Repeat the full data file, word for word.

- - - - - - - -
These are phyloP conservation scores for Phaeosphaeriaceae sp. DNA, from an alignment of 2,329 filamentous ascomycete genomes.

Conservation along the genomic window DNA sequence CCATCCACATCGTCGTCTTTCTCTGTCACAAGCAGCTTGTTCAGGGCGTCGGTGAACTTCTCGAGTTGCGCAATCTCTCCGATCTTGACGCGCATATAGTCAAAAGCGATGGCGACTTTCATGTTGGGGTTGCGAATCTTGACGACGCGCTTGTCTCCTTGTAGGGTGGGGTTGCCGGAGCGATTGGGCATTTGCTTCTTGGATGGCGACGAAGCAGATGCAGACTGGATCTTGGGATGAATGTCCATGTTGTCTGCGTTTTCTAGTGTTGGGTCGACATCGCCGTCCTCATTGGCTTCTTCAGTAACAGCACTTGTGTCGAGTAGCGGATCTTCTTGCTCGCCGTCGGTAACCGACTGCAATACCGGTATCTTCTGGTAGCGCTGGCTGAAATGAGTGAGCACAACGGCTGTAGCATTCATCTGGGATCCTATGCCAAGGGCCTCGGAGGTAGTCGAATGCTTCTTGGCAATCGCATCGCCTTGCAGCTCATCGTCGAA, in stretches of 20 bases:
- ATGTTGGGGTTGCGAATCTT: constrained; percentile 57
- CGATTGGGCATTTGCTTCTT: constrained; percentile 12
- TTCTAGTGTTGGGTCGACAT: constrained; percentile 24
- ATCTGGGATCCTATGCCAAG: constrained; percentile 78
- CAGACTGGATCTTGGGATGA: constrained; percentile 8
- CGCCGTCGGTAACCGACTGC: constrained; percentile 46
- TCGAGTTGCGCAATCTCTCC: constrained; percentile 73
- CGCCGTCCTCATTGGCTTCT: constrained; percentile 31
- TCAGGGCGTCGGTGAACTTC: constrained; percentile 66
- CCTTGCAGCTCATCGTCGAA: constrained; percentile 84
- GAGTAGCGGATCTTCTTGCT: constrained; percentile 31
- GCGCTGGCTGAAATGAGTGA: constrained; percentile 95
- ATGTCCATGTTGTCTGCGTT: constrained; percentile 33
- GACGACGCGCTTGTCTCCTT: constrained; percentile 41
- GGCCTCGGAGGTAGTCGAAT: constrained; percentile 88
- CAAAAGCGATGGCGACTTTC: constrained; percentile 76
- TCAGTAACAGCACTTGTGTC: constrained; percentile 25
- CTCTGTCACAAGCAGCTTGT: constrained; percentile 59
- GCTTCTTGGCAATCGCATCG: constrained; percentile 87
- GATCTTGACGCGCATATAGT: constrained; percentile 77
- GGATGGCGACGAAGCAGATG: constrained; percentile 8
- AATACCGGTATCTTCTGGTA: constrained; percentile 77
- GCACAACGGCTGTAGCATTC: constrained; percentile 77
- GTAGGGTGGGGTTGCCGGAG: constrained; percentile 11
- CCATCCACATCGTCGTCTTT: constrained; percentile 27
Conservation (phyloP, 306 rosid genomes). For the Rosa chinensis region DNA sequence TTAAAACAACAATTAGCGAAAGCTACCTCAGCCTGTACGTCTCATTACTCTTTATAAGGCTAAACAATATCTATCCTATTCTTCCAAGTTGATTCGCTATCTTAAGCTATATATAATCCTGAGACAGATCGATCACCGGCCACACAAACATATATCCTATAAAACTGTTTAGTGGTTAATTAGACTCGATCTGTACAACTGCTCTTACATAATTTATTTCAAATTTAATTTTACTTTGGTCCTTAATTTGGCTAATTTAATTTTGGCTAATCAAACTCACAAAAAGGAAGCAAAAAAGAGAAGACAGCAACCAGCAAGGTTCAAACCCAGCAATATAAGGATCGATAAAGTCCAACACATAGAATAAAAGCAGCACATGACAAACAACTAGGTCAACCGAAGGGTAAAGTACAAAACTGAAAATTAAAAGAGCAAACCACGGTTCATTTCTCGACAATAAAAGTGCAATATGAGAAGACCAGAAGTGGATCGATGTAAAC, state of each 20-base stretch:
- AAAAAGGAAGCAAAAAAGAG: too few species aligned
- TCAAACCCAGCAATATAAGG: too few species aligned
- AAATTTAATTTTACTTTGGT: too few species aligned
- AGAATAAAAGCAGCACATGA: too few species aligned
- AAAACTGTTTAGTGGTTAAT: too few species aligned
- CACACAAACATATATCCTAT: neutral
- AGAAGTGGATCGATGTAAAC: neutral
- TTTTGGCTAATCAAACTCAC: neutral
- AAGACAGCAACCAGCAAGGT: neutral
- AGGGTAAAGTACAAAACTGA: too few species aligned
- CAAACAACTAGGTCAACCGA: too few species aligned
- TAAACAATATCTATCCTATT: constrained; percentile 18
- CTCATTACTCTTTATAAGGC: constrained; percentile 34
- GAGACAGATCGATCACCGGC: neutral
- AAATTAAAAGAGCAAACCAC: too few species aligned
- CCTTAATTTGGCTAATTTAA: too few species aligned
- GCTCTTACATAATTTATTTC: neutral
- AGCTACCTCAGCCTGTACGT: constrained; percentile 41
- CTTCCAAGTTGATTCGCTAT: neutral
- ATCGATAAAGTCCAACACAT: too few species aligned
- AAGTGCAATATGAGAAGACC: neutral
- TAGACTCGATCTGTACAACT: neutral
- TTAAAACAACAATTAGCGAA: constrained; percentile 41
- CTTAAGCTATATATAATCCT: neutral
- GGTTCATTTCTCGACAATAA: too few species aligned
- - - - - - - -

These are phyloP conservation scores for Phaeosphaeriaceae sp. DNA, from an alignment of 2,329 filamentous ascomycete genomes.

Conservation along the genomic window DNA sequence CCATCCACATCGTCGTCTTTCTCTGTCACAAGCAGCTTGTTCAGGGCGTCGGTGAACTTCTCGAGTTGCGCAATCTCTCCGATCTTGACGCGCATATAGTCAAAAGCGATGGCGACTTTCATGTTGGGGTTGCGAATCTTGACGACGCGCTTGTCTCCTTGTAGGGTGGGGTTGCCGGAGCGATTGGGCATTTGCTTCTTGGATGGCGACGAAGCAGATGCAGACTGGATCTTGGGATGAATGTCCATGTTGTCTGCGTTTTCTAGTGTTGGGTCGACATCGCCGTCCTCATTGGCTTCTTCAGTAACAGCACTTGTGTCGAGTAGCGGATCTTCTTGCTCGCCGTCGGTAACCGACTGCAATACCGGTATCTTCTGGTAGCGCTGGCTGAAATGAGTGAGCACAACGGCTGTAGCATTCATCTGGGATCCTATGCCAAGGGCCTCGGAGGTAGTCGAATGCTTCTTGGCAATCGCATCGCCTTGCAGCTCATCGTCGAA, in stretches of 20 bases:
- ATGTTGGGGTTGCGAATCTT: constrained; percentile 57
- CGATTGGGCATTTGCTTCTT: constrained; percentile 12
- TTCTAGTGTTGGGTCGACAT: constrained; percentile 24
- ATCTGGGATCCTATGCCAAG: constrained; percentile 78
- CAGACTGGATCTTGGGATGA: constrained; percentile 8
- CGCCGTCGGTAACCGACTGC: constrained; percentile 46
- TCGAGTTGCGCAATCTCTCC: constrained; percentile 73
- CGCCGTCCTCATTGGCTTCT: constrained; percentile 31
- TCAGGGCGTCGGTGAACTTC: constrained; percentile 66
- CCTTGCAGCTCATCGTCGAA: constrained; percentile 84
- GAGTAGCGGATCTTCTTGCT: constrained; percentile 31
- GCGCTGGCTGAAATGAGTGA: constrained; percentile 95
- ATGTCCATGTTGTCTGCGTT: constrained; percentile 33
- GACGACGCGCTTGTCTCCTT: constrained; percentile 41
- GGCCTCGGAGGTAGTCGAAT: constrained; percentile 88
- CAAAAGCGATGGCGACTTTC: constrained; percentile 76
- TCAGTAACAGCACTTGTGTC: constrained; percentile 25
- CTCTGTCACAAGCAGCTTGT: constrained; percentile 59
- GCTTCTTGGCAATCGCATCG: constrained; percentile 87
- GATCTTGACGCGCATATAGT: constrained; percentile 77
- GGATGGCGACGAAGCAGATG: constrained; percentile 8
- AATACCGGTATCTTCTGGTA: constrained; percentile 77
- GCACAACGGCTGTAGCATTC: constrained; percentile 77
- GTAGGGTGGGGTTGCCGGAG: constrained; percentile 11
- CCATCCACATCGTCGTCTTT: constrained; percentile 27
Conservation (phyloP, 306 rosid genomes). For the Rosa chinensis region DNA sequence TTAAAACAACAATTAGCGAAAGCTACCTCAGCCTGTACGTCTCATTACTCTTTATAAGGCTAAACAATATCTATCCTATTCTTCCAAGTTGATTCGCTATCTTAAGCTATATATAATCCTGAGACAGATCGATCACCGGCCACACAAACATATATCCTATAAAACTGTTTAGTGGTTAATTAGACTCGATCTGTACAACTGCTCTTACATAATTTATTTCAAATTTAATTTTACTTTGGTCCTTAATTTGGCTAATTTAATTTTGGCTAATCAAACTCACAAAAAGGAAGCAAAAAAGAGAAGACAGCAACCAGCAAGGTTCAAACCCAGCAATATAAGGATCGATAAAGTCCAACACATAGAATAAAAGCAGCACATGACAAACAACTAGGTCAACCGAAGGGTAAAGTACAAAACTGAAAATTAAAAGAGCAAACCACGGTTCATTTCTCGACAATAAAAGTGCAATATGAGAAGACCAGAAGTGGATCGATGTAAAC, state of each 20-base stretch:
- AAAAAGGAAGCAAAAAAGAG: too few species aligned
- TCAAACCCAGCAATATAAGG: too few species aligned
- AAATTTAATTTTACTTTGGT: too few species aligned
- AGAATAAAAGCAGCACATGA: too few species aligned
- AAAACTGTTTAGTGGTTAAT: too few species aligned
- CACACAAACATATATCCTAT: neutral
- AGAAGTGGATCGATGTAAAC: neutral
- TTTTGGCTAATCAAACTCAC: neutral
- AAGACAGCAACCAGCAAGGT: neutral
- AGGGTAAAGTACAAAACTGA: too few species aligned
- CAAACAACTAGGTCAACCGA: too few species aligned
- TAAACAATATCTATCCTATT: constrained; percentile 18
- CTCATTACTCTTTATAAGGC: constrained; percentile 34
- GAGACAGATCGATCACCGGC: neutral
- AAATTAAAAGAGCAAACCAC: too few species aligned
- CCTTAATTTGGCTAATTTAA: too few species aligned
- GCTCTTACATAATTTATTTC: neutral
- AGCTACCTCAGCCTGTACGT: constrained; percentile 41
- CTTCCAAGTTGATTCGCTAT: neutral
- ATCGATAAAGTCCAACACAT: too few species aligned
- AAGTGCAATATGAGAAGACC: neutral
- TAGACTCGATCTGTACAACT: neutral
- TTAAAACAACAATTAGCGAA: constrained; percentile 41
- CTTAAGCTATATATAATCCT: neutral
- GGTTCATTTCTCGACAATAA: too few species aligned